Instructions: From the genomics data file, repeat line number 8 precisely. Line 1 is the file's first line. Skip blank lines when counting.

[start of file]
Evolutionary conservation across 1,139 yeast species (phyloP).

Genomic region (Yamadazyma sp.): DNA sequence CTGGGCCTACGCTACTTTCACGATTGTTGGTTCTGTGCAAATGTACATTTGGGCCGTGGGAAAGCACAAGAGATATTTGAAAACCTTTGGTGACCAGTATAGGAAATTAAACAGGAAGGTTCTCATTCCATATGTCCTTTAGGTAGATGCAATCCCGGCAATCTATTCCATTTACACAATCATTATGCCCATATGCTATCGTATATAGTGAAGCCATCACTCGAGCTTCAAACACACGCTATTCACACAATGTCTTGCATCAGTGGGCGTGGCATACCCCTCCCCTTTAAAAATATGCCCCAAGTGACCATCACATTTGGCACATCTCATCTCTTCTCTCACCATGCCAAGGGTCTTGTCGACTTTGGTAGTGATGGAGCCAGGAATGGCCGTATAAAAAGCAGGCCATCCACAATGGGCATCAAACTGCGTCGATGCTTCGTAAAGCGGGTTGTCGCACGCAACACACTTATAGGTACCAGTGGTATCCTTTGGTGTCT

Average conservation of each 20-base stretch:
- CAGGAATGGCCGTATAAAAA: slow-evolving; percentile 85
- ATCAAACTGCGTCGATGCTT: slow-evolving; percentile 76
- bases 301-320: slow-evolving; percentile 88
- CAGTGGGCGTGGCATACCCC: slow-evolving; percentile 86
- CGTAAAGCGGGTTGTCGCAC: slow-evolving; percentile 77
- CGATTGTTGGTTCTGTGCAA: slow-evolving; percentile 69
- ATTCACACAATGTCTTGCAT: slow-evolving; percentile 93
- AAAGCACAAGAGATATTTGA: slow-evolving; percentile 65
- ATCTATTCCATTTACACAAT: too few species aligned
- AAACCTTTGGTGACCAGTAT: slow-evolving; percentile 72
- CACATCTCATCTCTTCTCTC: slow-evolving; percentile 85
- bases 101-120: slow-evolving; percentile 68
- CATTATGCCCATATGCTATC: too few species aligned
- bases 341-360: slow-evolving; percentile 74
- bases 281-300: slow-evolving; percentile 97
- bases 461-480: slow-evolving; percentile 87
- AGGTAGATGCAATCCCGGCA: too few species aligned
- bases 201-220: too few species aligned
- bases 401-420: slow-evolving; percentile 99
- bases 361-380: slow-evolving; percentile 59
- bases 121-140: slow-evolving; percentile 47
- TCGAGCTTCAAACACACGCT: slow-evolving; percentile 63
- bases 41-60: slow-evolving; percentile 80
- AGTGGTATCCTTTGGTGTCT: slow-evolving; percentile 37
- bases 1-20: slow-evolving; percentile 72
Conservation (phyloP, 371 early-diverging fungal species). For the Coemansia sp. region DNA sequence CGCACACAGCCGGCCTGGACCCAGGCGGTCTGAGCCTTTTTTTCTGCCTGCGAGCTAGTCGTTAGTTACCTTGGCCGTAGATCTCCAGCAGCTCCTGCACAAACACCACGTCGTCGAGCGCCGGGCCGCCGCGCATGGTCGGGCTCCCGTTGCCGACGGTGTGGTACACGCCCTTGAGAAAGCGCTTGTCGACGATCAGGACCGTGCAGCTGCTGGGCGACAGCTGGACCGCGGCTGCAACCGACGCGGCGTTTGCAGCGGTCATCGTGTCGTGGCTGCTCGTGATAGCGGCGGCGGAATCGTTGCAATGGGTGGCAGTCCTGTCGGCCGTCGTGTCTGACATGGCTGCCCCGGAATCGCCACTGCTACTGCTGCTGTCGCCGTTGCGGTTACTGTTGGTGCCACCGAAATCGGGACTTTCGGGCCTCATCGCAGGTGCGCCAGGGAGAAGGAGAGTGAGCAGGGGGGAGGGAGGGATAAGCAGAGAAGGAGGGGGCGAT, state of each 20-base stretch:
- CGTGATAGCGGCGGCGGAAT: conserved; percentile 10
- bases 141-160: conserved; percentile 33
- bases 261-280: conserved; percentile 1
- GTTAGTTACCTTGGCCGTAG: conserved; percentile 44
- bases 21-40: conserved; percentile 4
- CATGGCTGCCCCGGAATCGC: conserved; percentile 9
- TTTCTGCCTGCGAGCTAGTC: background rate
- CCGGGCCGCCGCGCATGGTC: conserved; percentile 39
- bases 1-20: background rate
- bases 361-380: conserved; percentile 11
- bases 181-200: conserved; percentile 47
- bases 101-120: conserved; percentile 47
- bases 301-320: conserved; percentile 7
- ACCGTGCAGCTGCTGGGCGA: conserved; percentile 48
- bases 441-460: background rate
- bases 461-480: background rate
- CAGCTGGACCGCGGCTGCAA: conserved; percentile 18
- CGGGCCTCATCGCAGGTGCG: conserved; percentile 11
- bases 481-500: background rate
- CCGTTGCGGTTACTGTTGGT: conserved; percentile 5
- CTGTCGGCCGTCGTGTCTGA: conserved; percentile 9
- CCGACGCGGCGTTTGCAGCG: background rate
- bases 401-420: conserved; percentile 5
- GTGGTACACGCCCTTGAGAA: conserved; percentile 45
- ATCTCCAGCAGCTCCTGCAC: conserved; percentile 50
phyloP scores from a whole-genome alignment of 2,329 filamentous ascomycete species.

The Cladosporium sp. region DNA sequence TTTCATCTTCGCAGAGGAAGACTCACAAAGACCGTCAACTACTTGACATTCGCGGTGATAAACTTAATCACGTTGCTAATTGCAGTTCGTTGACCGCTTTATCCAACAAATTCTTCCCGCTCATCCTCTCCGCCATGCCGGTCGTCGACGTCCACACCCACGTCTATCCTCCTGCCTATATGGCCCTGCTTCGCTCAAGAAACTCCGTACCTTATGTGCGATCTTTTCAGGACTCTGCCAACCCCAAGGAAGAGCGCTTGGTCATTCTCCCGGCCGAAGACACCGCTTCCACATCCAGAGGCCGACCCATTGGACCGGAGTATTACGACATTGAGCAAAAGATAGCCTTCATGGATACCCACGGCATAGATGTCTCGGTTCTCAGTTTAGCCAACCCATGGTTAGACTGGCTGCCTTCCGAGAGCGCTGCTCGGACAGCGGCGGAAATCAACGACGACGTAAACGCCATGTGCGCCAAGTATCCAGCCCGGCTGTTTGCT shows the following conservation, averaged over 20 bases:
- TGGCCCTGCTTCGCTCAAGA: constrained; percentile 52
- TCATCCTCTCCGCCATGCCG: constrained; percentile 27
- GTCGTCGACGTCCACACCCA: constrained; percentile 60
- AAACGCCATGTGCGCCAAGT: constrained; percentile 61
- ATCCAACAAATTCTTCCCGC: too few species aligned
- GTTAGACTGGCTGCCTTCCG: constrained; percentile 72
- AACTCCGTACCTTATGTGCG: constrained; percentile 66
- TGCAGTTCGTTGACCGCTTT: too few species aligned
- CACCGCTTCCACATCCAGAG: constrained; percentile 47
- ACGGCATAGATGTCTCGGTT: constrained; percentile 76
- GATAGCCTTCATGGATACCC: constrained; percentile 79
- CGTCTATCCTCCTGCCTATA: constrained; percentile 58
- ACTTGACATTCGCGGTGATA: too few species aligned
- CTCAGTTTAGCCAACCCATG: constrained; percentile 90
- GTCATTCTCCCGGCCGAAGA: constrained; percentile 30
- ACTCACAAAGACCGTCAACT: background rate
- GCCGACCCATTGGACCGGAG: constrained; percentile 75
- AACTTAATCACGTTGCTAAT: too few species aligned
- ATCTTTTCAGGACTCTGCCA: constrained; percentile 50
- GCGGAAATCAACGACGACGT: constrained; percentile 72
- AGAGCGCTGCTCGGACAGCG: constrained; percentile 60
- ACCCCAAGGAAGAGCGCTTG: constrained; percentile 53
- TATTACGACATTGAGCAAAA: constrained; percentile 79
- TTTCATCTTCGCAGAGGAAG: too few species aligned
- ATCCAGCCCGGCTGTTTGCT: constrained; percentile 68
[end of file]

- CGTAAAGCGGGTTGTCGCAC: slow-evolving; percentile 77